On Saturday night, during a sprint car race in Canandaigua, New York, three-time NASCAR champion Tony Stewart struck and killed a young driver named Kevin Ward Jr. The incident began when both drivers charged in to Turn 2, and Ward’s vehicle hit the wall, cut a tire, and spun out. The caution flag came out, as it does after a wreck, and the rest of the field slowed down to allow Ward time and space to get his wounded car off the track. But instead of firing it back up, Ward exited the vehicle. He appeared to be looking to confront Stewart, who he likely blamed for the wreck. A couple of cars whizzed by the clearly incensed driver, but Stewart’s car hit Ward, sending the 20-year-old to his tragic death.
You can watch what happened in the video clip below, though it’s likely to disturb you and unlikely to give you much clarity on how to assess blame for Ward’s death.
It’s impossible to know, from this clip at least, what Stewart saw and what his intent was in the split second between seeing Ward on the track and making contact with him. Why did Stewart swerve at the last second? It almost seems as if he was speeding up, not slowing down—could that be true?
It’s especially difficult to know what to think of the incident without understanding how sprint car racing works. I’m a NASCAR fan, and I have a pretty decent idea of how cars in that circuit handle, but sprint cars are a different beast. The vehicles are small but high-powered machines, designed for racing on compact ovals. Often, as was the case at Canandaigua, dirt replaces the more manageable hard surfaces you see in NASCAR. Motorsport.com Editor-in-Chief Steven Cole Smith notes in his early account that sprint cars have poor visibility and Ward was wearing an all-black firesuit and helmet. It may not have been as easy as you think, then, for Stewart to see his young counterpart. Smith also points out that sprint car drivers use the throttle as much as the steering wheel to maneuver their vehicles, so any acceleration before the impact could be the reflex of a seasoned driver, not the malice of an irate one.
On the other hand, Tyler Graves, a sprint-car racer and friend of Ward’s who saw the crash from the grandstand, told the Sporting News that he believes Stewart must have seen Ward. “I know Tony could see him. I know how you can see out of these cars. When Tony got close to him, he hit the throttle. When you hit a throttle on a sprint car, the car sets sideways. It set sideways, the right rear tire hit Kevin, Kevin was sucked underneath and was stuck under it for a second or two and then it threw him about 50 yards.”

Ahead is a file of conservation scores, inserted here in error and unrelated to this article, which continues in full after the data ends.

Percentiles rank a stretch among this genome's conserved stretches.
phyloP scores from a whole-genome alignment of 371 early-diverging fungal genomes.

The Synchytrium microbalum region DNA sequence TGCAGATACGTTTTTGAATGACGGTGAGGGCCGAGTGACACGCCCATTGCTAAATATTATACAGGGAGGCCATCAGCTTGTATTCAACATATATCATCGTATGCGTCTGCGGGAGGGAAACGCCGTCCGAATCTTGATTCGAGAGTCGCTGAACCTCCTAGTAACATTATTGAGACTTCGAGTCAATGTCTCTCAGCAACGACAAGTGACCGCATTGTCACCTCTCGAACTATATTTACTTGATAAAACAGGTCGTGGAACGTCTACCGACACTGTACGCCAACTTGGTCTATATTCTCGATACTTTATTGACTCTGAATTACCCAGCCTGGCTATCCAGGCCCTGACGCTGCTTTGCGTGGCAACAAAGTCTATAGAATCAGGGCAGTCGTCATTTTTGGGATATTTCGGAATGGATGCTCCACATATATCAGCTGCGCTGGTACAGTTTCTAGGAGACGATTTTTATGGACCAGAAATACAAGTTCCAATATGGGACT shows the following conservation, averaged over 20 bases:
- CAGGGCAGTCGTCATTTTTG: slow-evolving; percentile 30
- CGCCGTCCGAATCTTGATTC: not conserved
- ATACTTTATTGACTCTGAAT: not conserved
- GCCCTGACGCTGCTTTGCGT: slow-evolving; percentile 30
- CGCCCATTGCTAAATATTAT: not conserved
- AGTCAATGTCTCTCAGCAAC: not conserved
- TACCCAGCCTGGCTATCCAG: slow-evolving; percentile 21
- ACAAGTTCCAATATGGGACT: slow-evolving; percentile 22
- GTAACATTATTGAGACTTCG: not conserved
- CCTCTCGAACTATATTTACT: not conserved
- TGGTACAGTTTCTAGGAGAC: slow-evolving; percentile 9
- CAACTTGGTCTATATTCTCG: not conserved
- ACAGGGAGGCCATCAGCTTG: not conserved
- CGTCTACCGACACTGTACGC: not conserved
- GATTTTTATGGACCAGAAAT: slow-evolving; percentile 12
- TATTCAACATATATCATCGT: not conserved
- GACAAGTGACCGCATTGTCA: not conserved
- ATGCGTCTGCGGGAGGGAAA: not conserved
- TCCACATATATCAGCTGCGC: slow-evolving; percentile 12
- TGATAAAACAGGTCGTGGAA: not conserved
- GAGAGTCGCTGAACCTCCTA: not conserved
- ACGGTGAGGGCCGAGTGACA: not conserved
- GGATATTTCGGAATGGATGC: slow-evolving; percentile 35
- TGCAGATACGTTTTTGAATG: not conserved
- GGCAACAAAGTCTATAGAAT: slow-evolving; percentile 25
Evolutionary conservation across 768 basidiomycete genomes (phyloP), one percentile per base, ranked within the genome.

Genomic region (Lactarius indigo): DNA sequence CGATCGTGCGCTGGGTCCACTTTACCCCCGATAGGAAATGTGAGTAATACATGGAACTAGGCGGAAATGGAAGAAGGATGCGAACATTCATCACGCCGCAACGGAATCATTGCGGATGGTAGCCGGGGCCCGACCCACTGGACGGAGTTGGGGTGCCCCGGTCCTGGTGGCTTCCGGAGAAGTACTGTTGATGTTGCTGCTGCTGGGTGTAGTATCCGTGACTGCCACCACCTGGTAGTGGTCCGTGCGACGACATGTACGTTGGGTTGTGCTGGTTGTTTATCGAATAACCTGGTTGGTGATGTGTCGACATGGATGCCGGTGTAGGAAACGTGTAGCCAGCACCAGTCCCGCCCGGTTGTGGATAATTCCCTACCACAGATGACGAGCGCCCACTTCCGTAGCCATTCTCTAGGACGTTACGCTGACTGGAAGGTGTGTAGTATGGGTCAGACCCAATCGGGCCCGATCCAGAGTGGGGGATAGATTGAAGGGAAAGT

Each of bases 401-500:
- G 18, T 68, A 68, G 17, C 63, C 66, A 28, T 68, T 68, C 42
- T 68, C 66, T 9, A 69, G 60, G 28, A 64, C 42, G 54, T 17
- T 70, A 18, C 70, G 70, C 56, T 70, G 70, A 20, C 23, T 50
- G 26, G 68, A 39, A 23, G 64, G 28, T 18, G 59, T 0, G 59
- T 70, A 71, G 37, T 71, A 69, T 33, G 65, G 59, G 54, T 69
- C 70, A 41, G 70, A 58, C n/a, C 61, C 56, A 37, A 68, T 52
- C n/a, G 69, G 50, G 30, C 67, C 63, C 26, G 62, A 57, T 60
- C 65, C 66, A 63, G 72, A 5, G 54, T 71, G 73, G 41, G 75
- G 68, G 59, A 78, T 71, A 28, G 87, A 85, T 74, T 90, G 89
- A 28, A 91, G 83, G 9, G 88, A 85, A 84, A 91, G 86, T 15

At least at this hour, the most persuasive statement I’ve heard came from Kasey Kahne, a NASCAR driver who has also driven sprint cars and owns a sprint car team. “I truly don’t understand how in the world it happened and exactly what went on there,” Kahne told ESPN’s Marty Smith. “There’s only a few people who would. There’s no media person that can and there’s no fan that can. There’s too much you can’t see.”
As this story plays out, we should be careful not to lose sight of the man who lost his life. As Yahoo’s Jay Busbee wrote, Kevin Ward Jr. deserves to “be known as more than just a name in a much more famous driver's story.” The bio on Ward’s website notes that he got his start as a 4-year-old, racing go-karts. It goes on to list an impressive run of victories in various racing circuits before ending with a haunting coda: “2014 looks to be an exciting season as well, as Ward Jr. returns for his fifth season with the Empire Super Sprints.”
It’s already clear, though, that Tony Stewart’s role in this tragedy will dominate the news in coming days. The Ontario County, New York, sheriff says his office is conducting an investigation, but no criminal charges are pending. The sheriff has asked anyone who shot video of the race to send it in for review.
Your view of Stewart’s culpability will be colored by your opinion of the driver, and perhaps of auto racing more generally. I am a fan of both, though one whose faith in the man and the sport is shaken today. The things I love about Stewart, and the things so many of his fans love about him, are the very traits that at least set up the conditions for Saturday night’s disastrous wreck.
Stewart is a prickly, hot-headed competitor. That turns a lot of people off—he’s one of the more divisive figures in NASCAR. But for his fans, who make YouTube tributes that highlight his irascibility, that attitude is what makes him great. For nearly a decade, NASCAR has been dominated by Jimmie Johnson, an incredible talent who doesn’t get enough credit for his remarkable run of championships. It’s hard to think of an athlete who has dominated a sport as definitively as Johnson—he’s Lance Armstrong without the doping. But Johnson is also a clean-cut, mild-mannered guy, who smoothly rattles off the names of his sponsors when he emerges from his Chevy in Victory Lane. Stewart, by contrast, is more likely to emerge from his car cursing one of NASCAR’s corporate partners—deriding Goodyear, say, for providing substandard tires. As both a team owner and a driver, he’s as beholden to corporate support as every other driver, but he speaks his mind and shoots from the hip, a refreshing throwback to the ornery icons of stock-car yore.